The untold data crisis at LDOE

Posted on June 12, 2014

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There is a data crisis at LDOE. Almost all of the data collection systems are failing. The data, statistics and reports being generated are garbage. Data is being ferried back and forth between the department and school districts using Excel worksheets and through e-mail correspondence. This leaves many students at high risk to data theft and privacy violations. Because the systems impacted are numerous and core to much of the reporting and analysis performed by the Department, it is impossible for LDOE to claim they are reporting accurate or reliable numbers for dropouts, graduates, TOPS scholarship awards, school performance scores, test scores, student counts and breakdowns for MFP funding, program counts. . . the list goes on and on. The situation is really serious and probably just about hopeless at this point.

 

I will explain how this situation developed and give specific examples of systems, impacted and correspondence I’ve received from school districts trying to work with the department.

 

This crisis was created intentionally by John White and his second in command that he brought with him from New York, Kunjan Narechania. White did not really care what the data said, because he had already determined the outcome for many of his programs. (I don’t think he was also not planning to be here longer than 2 years when all the cut-backs and destruction he’d wrought really started to impact daily operations.) White undertook a slash and burn campaign on the department’s data and analysis folks and immediately implemented policies that guaranteed data would deteriorate immediately. White abandoned a 4 million dollar warehouse named LEDRS we were just finishing. . . as he arrived on the scene, but not before using it to transmit almost all of the data contained in the Warehouse to CREDO to produce reform friendly propaganda masquerading as true data analysis.

 

John White immediately set about driving off all of the Department’s programming staff and replaced those positions with 6 figure salaried recruits with only a few years of teaching to their name and pricy vendors that cost 10 to 20 times more than the employees they replaced, and which in many cases were completely ineffective. The fresh faced 6 figured recruits came in with diverse backgrounds that ranged from shoe sales, Exxon intern, and barista and often sported poli sci degrees from expensive private universities. These folks talked about data, claimed they loved data, but they did not understand it, and did not care what the actual data said – only what they wanted it to say. This approach, combined with scrubbing the department website clean of historical data and refusing to produce data requests for anyone but reform biased organizations and cheerleaders worked for years. The data systems languished, bugs developed that were not addressed and workarounds introduced that didn’t work all that well. Eventually institutional knowledge was completely obliterated as data coordinators shuffled out 2 or 3 times and programmers supporting the internal systems dwindled from retirements, furloughs, and better offers – which was any offer at this point.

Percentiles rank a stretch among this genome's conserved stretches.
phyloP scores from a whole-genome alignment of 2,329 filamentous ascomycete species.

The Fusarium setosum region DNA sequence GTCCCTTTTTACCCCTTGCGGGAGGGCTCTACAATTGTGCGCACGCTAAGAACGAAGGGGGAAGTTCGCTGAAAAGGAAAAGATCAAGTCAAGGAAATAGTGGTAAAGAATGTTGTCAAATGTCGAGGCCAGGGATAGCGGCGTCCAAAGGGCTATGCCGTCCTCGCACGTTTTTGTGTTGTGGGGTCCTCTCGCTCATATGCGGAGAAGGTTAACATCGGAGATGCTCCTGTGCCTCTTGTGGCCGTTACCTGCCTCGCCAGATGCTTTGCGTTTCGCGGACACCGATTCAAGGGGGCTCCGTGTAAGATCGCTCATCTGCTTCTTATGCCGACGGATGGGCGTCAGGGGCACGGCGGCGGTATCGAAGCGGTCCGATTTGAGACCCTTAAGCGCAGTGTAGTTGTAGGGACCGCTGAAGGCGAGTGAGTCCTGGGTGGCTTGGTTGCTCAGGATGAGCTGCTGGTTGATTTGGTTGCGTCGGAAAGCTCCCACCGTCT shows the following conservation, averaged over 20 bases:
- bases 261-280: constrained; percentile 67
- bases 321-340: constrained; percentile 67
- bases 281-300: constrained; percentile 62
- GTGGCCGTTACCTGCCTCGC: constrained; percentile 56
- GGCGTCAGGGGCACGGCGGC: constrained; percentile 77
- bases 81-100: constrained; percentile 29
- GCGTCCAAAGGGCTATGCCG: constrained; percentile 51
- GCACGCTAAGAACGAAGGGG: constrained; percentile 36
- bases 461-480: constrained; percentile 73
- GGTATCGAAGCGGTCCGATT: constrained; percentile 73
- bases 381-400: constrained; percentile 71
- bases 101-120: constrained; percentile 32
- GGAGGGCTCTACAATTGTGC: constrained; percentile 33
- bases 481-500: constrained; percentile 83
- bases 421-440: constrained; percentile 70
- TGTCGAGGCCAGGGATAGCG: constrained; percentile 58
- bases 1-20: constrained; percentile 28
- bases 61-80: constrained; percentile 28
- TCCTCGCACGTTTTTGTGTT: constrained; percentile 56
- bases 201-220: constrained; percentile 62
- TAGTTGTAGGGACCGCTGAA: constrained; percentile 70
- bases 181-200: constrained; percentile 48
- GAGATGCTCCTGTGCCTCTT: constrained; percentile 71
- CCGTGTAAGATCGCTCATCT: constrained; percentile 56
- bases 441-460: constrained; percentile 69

White sought to contract with numerous vendors like inBloom to house our data in their own warehouse and was planning to contract with them for all of our reporting needs until word of this scheme leaked out and parents fought back. When this plan failed White tried to squeeze IT blood out of the savaged turnip of a former department, but it was too late.

 

Kunjan, White’s second, fired existing heads of IT and data collections and replaced them with a former Education Technology Specialist named Kim Nesmith. (Education Technology Specialists basically review Ipad learning applications and make sure electronic blackboards turn on and review vendor products that might go to teachers, but they have no supervisory duties and they do not have significant data analysis, programming or reporting backgrounds.)

 

Kim is now the director of Data Collections and responsible for FERPA compliance, application modifications, state and federal data reporting and data requests. Before becoming appointed as the director of the Data Collections department, she shrewdly added the title “Data Quality Director” in her e-mail tagline. This means she self-appointed herself as a director of data (but not people). To get catapulted to a real director position, Kim worked out a special deal with Kunjan. Kunjan created a special position for Kim that they posted on the Civil Service website for one day to meet the minimum statutory requirements. Kim was instructed to immediately apply by completing an SF10 that would qualify her for the position. Her years of experience updating her church website for events became 10 years of web development. Kim and Kunjan went through the motions of the interview process, and then Kunjan gave Kim the job as they had discussed beforehand. I don’t believe anyone else was even interviewed, not that they would have had much chance to see the posting or apply. Sadly this is not entirely uncommon practice. As in so many things in life, it’s not what you know; it’s who you know that will land you a job, even in Civil Service land.